Fresh Vietnamese Noodle Bowls

vietnamese noodle bowl

Last summer was my first time eating bún – a refreshing Vietnamese salad of cold noodles, charred meat and crunchy veggies. It was during a week-long trip to San Diego that I took with Grant to make preparations for our cross-country move. This kind of trip, I learned, is exhausting. We spent hour upon hour driving around the city, touring apartments, submitting applications, finding out that the last unit was snatched up by the nice young couple ahead of us, and starting all over again. Day in, day out. I don’t mean to complain – I’m grateful we had the opportunity to move, and all hurdles are just the expected challenges of real life. But in the thick of it, we were in serious need to escape and recharge – physically and mentally.

We ducked into a casual neighborhood pho joint. Because we were in the midst of an August heat wave, a steaming bowl of pho didn’t seem like the most appealing option, but I knew I could count on Vietnamese cuisine to offer me something with fresh vegetables. When I opened the menu to a photo of a towering bún, chilled noodles loaded with shredded salad and fresh herbs, that was all I needed to see. I couldn’t have imagined any food more perfect for that moment. We both ordered the same thing – unusual for us – and ate our noodles and drank ice water like it was our job. Since then, I’ve been eager to recreate the dish in my kitchen.

The thing that finally made me try it was a chance encounter in the refrigerated section at Trader Joe’s. Next to their other fresh pastas, they also offer packs of fresh rice noodles. To try a new ingredient, and finally check this project off my “to cook” list without even a special trip to the Asian market? I couldn’t resist. Now, I’m not saying these rice noodles are health food – they’re pretty much refined, nutrient-depleted starch – but a few carbs won’t kill us, and if they’re the vehicle for all this freshness, it’s not the worst thing we can call dinner.

vietnamese noodle bowl toppings

I made a super-simple, pantry-assisted marinade (soy + peanut sauce) for chicken breasts to top my bowl, but any number of proteins would work here: pork, beef, tofu, shrimp… yeah. I’m starting to see more of these in my future. This is a flexible recipe, so don’t be afraid to adapt. The crunchiest, inner leaves of romaine are my top choice for healthy crunch. Shredded carrots are lightly pickled to add an extra layer of sweet/sour flavor. And on top of everything else, slivered green onions and a generous handful of your favorite fresh herbs. Cooking this made me wish there was mint in my herb garden… it would be so perfect. I used cilantro instead, but use whatever sounds good to you.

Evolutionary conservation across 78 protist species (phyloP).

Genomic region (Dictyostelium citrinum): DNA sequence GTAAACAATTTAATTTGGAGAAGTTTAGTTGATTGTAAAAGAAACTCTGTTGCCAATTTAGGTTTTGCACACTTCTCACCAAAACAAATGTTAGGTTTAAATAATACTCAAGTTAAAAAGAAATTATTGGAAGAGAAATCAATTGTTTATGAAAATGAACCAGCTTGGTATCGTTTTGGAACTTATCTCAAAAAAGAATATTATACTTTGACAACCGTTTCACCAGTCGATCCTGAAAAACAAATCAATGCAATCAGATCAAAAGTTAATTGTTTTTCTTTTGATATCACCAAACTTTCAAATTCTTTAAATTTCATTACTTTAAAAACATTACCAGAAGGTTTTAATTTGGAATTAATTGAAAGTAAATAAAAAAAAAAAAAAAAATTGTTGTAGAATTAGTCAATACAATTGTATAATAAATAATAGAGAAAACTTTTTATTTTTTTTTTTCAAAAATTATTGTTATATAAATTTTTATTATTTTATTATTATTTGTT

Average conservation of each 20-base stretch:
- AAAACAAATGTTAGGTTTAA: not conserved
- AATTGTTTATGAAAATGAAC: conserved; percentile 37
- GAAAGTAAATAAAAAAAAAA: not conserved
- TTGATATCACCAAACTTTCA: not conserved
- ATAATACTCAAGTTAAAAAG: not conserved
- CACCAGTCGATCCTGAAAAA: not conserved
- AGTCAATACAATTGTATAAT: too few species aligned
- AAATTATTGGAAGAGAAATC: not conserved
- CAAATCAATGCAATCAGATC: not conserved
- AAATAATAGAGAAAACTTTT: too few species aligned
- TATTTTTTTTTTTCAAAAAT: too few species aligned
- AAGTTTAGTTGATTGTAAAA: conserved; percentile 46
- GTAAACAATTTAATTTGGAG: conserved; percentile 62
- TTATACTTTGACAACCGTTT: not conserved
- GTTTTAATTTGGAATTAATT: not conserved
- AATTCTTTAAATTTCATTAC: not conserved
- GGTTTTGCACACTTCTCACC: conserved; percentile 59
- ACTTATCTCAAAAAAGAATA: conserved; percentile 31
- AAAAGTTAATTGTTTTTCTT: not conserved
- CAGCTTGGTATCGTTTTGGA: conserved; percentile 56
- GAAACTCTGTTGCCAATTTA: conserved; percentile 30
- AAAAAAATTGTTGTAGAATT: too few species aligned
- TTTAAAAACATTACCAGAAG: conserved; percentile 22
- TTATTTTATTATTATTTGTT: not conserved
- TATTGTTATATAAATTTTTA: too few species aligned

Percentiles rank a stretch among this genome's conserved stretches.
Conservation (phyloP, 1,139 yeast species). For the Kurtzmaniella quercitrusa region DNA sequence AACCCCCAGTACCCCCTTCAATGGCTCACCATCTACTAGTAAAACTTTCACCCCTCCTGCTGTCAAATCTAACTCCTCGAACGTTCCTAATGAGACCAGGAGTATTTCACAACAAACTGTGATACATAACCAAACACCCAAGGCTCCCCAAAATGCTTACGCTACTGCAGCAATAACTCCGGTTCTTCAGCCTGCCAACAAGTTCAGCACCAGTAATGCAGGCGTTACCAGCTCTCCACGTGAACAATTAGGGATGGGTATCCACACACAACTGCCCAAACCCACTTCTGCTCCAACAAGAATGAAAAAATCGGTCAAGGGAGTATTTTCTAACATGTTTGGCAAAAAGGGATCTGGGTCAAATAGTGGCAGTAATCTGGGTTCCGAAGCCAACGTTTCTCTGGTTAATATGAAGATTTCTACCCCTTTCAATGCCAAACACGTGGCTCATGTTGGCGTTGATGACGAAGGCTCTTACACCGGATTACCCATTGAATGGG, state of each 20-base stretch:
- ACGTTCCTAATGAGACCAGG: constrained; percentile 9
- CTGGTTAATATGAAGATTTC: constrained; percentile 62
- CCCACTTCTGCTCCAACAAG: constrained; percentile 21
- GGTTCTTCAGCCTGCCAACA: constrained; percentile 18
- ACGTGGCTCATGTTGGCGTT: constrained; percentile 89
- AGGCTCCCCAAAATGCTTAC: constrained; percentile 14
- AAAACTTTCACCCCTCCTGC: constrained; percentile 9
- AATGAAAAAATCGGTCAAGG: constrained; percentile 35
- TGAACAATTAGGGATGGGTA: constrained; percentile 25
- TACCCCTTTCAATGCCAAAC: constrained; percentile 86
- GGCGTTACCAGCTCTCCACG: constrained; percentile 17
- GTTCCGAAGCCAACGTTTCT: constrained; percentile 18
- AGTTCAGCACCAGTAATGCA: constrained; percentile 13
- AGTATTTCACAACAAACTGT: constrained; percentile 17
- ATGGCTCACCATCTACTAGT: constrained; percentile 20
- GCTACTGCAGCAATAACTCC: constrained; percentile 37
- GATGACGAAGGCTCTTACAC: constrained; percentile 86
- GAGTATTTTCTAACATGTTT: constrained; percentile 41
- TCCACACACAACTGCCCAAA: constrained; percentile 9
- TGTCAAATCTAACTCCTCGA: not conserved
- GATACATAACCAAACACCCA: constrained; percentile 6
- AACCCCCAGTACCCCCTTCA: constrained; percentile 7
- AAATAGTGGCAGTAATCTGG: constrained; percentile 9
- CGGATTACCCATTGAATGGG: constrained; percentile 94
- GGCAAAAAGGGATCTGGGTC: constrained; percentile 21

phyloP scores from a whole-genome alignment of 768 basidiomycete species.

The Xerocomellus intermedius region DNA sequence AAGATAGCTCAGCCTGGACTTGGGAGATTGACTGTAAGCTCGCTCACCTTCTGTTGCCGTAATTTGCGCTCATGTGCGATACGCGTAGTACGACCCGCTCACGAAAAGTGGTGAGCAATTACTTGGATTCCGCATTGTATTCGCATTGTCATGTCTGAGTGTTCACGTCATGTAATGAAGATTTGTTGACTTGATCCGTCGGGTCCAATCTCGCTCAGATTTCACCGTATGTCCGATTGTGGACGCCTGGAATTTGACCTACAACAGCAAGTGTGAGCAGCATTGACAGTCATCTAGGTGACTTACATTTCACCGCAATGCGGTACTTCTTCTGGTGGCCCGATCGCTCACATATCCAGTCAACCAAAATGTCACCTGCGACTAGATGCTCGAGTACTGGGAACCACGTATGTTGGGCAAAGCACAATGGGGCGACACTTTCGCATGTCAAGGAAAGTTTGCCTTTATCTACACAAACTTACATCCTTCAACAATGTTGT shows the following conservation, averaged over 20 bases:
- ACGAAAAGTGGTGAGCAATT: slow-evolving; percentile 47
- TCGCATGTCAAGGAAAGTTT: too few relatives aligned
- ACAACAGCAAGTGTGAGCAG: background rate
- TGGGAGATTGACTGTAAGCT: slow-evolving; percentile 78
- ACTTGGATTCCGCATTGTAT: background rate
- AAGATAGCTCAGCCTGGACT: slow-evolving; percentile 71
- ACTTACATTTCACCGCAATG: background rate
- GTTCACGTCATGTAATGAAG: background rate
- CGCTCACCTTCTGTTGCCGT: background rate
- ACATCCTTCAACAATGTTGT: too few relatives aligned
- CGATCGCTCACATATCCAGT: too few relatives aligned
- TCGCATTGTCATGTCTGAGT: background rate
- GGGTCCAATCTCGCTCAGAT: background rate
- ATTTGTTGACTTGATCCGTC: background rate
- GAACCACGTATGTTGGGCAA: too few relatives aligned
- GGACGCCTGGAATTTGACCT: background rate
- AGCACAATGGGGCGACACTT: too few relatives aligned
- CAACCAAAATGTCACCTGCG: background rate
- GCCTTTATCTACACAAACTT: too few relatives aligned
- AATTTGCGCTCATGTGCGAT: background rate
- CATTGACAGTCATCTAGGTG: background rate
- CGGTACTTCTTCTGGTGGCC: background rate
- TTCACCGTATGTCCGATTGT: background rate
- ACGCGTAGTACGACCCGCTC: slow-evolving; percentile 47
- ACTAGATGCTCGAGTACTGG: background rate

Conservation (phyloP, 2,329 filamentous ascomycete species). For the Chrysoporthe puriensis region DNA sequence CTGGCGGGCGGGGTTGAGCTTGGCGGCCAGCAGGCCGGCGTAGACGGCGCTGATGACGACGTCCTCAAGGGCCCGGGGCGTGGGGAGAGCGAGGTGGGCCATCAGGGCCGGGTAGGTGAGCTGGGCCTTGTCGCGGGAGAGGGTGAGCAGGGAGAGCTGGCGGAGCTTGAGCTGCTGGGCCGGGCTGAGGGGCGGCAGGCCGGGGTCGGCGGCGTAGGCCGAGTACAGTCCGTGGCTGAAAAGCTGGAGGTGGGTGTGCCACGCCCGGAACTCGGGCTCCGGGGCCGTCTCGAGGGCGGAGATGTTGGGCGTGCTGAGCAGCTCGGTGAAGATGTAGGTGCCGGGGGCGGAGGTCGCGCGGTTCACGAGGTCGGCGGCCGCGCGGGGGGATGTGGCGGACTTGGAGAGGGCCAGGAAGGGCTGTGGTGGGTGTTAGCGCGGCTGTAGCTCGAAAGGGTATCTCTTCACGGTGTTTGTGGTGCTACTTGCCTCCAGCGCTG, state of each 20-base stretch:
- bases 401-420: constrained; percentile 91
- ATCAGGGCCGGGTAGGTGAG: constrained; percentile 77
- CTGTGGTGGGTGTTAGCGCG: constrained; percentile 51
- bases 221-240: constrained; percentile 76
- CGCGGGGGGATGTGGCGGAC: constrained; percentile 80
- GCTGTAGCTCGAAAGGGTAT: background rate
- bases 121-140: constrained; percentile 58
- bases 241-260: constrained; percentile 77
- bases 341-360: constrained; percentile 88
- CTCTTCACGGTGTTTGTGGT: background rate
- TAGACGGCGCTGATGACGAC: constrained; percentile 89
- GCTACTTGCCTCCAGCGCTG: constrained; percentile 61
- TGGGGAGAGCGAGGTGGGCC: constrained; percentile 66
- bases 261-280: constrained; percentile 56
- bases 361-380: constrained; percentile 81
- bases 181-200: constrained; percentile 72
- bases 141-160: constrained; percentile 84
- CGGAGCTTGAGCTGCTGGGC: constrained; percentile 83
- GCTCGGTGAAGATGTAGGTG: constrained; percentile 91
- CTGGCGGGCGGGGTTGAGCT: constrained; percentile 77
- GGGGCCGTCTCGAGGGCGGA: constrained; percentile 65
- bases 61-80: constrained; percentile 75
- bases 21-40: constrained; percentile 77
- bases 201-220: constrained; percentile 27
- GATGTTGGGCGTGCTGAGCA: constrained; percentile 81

My dressing is an inauthentic nuoc cham. I had to omit the traditional fish sauce, which is one of the few ingredients that will elicit a full-on mutiny from the boyfriend contingent of my dinner table. I subbed in soy sauce for a little salty umami, and it got the job done. I would have liked to add some finely minced garlic and chili pepper, but didn’t have any on hand. If you do, go for it! If not, it will still be good!

Escape to your kitchen, try something new, refresh yourself!

fresh vietnamese noodle bowls

Fresh Vietnamese Noodle Bowls

Prep Time: 30 minutes

Cook Time: 10 minutes

Total Time: 40 minutes

Yield: Serves 2

2 boneless skinless chicken breasts
2 tbsp. soy sauce
1/4 cup peanut sauce
1 12 oz. package of fresh rice noodles, or 6 oz. dried
1 medium carrot, shredded
2 tbsp. rice vinegar
2 tbsp. water
1/2 tsp. sugar
3 leaves romaine lettuce, shredded
1 green onion, thinly sliced
1/4 cup fresh cilantro and/or mint and/or basil
For the dressing:
1 tbsp. lime juice
1 tsp. sugar
1/4 cup water
1 tsp. soy sauce (or fish sauce)
1 clove minced garlic (optional)
1 tsp. minced chili pepper (optional)

6-24 hours before dinner, marinate the chicken in the soy sauce and peanut sauce. Place the marinated breasts on a foil-lined pan, and broil both sides until slightly charred.

Toss the shredded carrot in a small bowl with the rice vinegar, water, and sugar. In another small bowl, prepare the dressing by mixing together the lime juice, sugar, water, soy sauce, and garlic/pepper if using.

Cook the rice noodles according to the package's instructions (for fresh, boil in water for ~1.5 minutes). Drain the noodles and run under cold water before distributing into serving bowls. Top with carrot, lettuce, herbs, sliced chicken and dressing.

http://flavorrd.com/2014/02/fresh-vietnamese-noodle-bowls/

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